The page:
Superbly located opposite the Imperial Palace and Hibiya Park in the Marunouchi district, and within minutes’ walk of the shopping capital of Ginza, The Peninsula Tokyo offers commanding views of the Japanese capital skyline, sophisticated facilities, extraordinary dining options, and the legendary Peninsula service.
The Peninsula Tokyo was once again named a Forbes Travel Guide Five-Star hotel in 2022, the seventh consecutive year that the hotel has received the coveted ranking in the publisher’s annual announcement of the world’s finest properties. The hotel’s Peninsula Spa also received Forbes Five-Star status for the eighth year in a row.
Anime (Japanese animation) and manga (comics) are loved throughout the world and are just as important a piece of Japanese culture as more traditional arts. On this half-day tour, a local guide will take you around to discover a place that has appeared in anime in the past.
The first stop is Yotsuya Suga Shrine which was used in the final and most emotional scene of Makoto Shinkai’s hit anime movie “Your Name”. Spend some time exploring the shrine and note all the “ema” votive tablets featuring fan-drawn pictures of the characters from the movie.
Next, visit Tokyo Station’s “Character Street”. Located in its basement find numerous shops dedicated to hundreds of recognizable anime characters. From Pokemon to Studio Ghibli, Sanrio to Shonen Jump, there are sure to be many shops that suit your interests.
Let your guide know what interests you and they will take you to the shop in question. Your experience includes some free time to do a little shopping. Upon the conclusion of your tour, you will be dropped off back at your hotel.
Modern Tokyo is the most populous metropolitan area in the world, but nearby Kamakura once held that title. Kamakura was the former de facto capital of Japan and was the seat of the Shogunate during the Kamakura period, from 1185 – 1333, but today is a small, sleepy seaside town renowned for its numerous temples, shrines, and other historical attractions. Travel with your local guide for approximately an hour outside of Tokyo by private vehicle to discover this historical and spiritual side of Japan.
Start with a visit to Kotokuin Temple, home to the Daibutsu, a giant sitting bronze Buddha towering 43 feet high. Next, explore Hasedera Temple, belonging to the Jodo sect and famous for its 30-foot tall gilded wooden statue of Kannon, the goddess of mercy. The statue depicts Kannon with eleven heads, each representing a characteristic of the goddess, and it is one of the largest wooden sculptures in Japan.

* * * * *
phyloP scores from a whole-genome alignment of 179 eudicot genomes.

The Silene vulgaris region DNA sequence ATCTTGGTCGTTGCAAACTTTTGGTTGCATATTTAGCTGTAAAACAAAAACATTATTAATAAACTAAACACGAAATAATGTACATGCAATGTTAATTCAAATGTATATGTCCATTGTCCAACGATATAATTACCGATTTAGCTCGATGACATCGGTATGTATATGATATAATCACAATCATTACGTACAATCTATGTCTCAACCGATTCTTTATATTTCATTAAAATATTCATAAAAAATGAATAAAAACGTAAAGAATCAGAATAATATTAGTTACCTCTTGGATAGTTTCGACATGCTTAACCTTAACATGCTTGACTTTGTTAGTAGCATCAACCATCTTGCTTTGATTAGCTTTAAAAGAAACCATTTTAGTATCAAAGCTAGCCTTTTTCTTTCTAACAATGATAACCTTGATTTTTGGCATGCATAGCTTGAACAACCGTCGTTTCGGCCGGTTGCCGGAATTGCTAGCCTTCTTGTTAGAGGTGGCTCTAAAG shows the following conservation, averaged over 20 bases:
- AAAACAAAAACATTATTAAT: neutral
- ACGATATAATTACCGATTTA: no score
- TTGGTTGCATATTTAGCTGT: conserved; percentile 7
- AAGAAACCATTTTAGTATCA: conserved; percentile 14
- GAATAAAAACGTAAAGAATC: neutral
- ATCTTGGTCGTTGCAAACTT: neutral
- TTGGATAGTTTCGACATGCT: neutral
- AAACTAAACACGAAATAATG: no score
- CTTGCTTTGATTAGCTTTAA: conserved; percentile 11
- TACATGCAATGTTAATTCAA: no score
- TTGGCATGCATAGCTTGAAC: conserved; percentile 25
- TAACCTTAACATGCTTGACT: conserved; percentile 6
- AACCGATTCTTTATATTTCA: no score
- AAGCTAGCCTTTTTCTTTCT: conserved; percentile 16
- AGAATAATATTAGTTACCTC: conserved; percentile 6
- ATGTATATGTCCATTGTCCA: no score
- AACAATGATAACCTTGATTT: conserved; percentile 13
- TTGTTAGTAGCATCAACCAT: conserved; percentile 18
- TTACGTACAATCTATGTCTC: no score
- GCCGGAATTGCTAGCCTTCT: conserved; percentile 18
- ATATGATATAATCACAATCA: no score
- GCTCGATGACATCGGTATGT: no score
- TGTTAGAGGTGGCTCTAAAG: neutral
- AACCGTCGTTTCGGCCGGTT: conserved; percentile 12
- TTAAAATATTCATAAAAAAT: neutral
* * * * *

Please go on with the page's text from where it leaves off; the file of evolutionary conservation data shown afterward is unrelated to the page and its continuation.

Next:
Delve into the spiritual heart of Kamakura at the 12th-century Tsurugaoka Hachimangu Shrine, one of the city’s most popular attractions. The shrine was originally founded by Minamoto Yoriyoshi in 1063, then enlarged and moved to its present site by Minamoto Yoritomo, the first shogun of the Kamakura government, in 1180. The shrine was dedicated to Hachiman, the Shinto god of war and patron of the Minamoto family. End the day at a leisurely pace browsing for local souvenirs and delicacies on Komachi Street.
Visit the small town of Sawai to visit a traditional sake brewery.
Ozawa Brewery was first founded in 1702, making it one of the oldest breweries in the region. Their casual name is “Sawanoi”, taken from the area, Sawai, which is synonymous with some of the clearest waters you can find in the Tokyo area. Their “Okutama” sake is renowned as being one of the most beloved by Tokyoites for generations.
You will take a local train to Sawai with a guide (as these are local trains, please be aware that seats cannot be reserved) and after exploring the local area, you’ll be taken to enjoy an early but delicious tofu-based lunch before being taken on a tour of the brewery with the help of a brewery employee who will reveal the secrets of creating sake.
The tour is in Japanese, but your guide will be on-hand to translate for you. Afterward, enjoy a cup of sake before visiting the brewery’s sake-tasting center, where you will have the chance to try three to five cups of their delicious sake. Before returning to Tokyo, there will be time to peruse the brewery’s sake shop or explore the beautiful nature of the area.
You will visit a typical Japanese home to learn the art of sushi making. Meet your guide at your hotel, and transfer by private vehicle to the local home for your class. Your guide will answer all your questions about Japanese culture and everyday life in Tokyo during the transfer.
Learn to prepare maki sushi (rolled sushi), gunkan maki (sushi rice wrapped with a strip of seaweed and topped with soft ingredients), and nigiri sushi (sushi rice topped with a slice of raw fish). You will then get to enjoy your homemade sushi for lunch. At the end of the sushi lesson, transfer back to your hotel. Afterward, time at leisure to explore at your own pace, or relax at your hotel.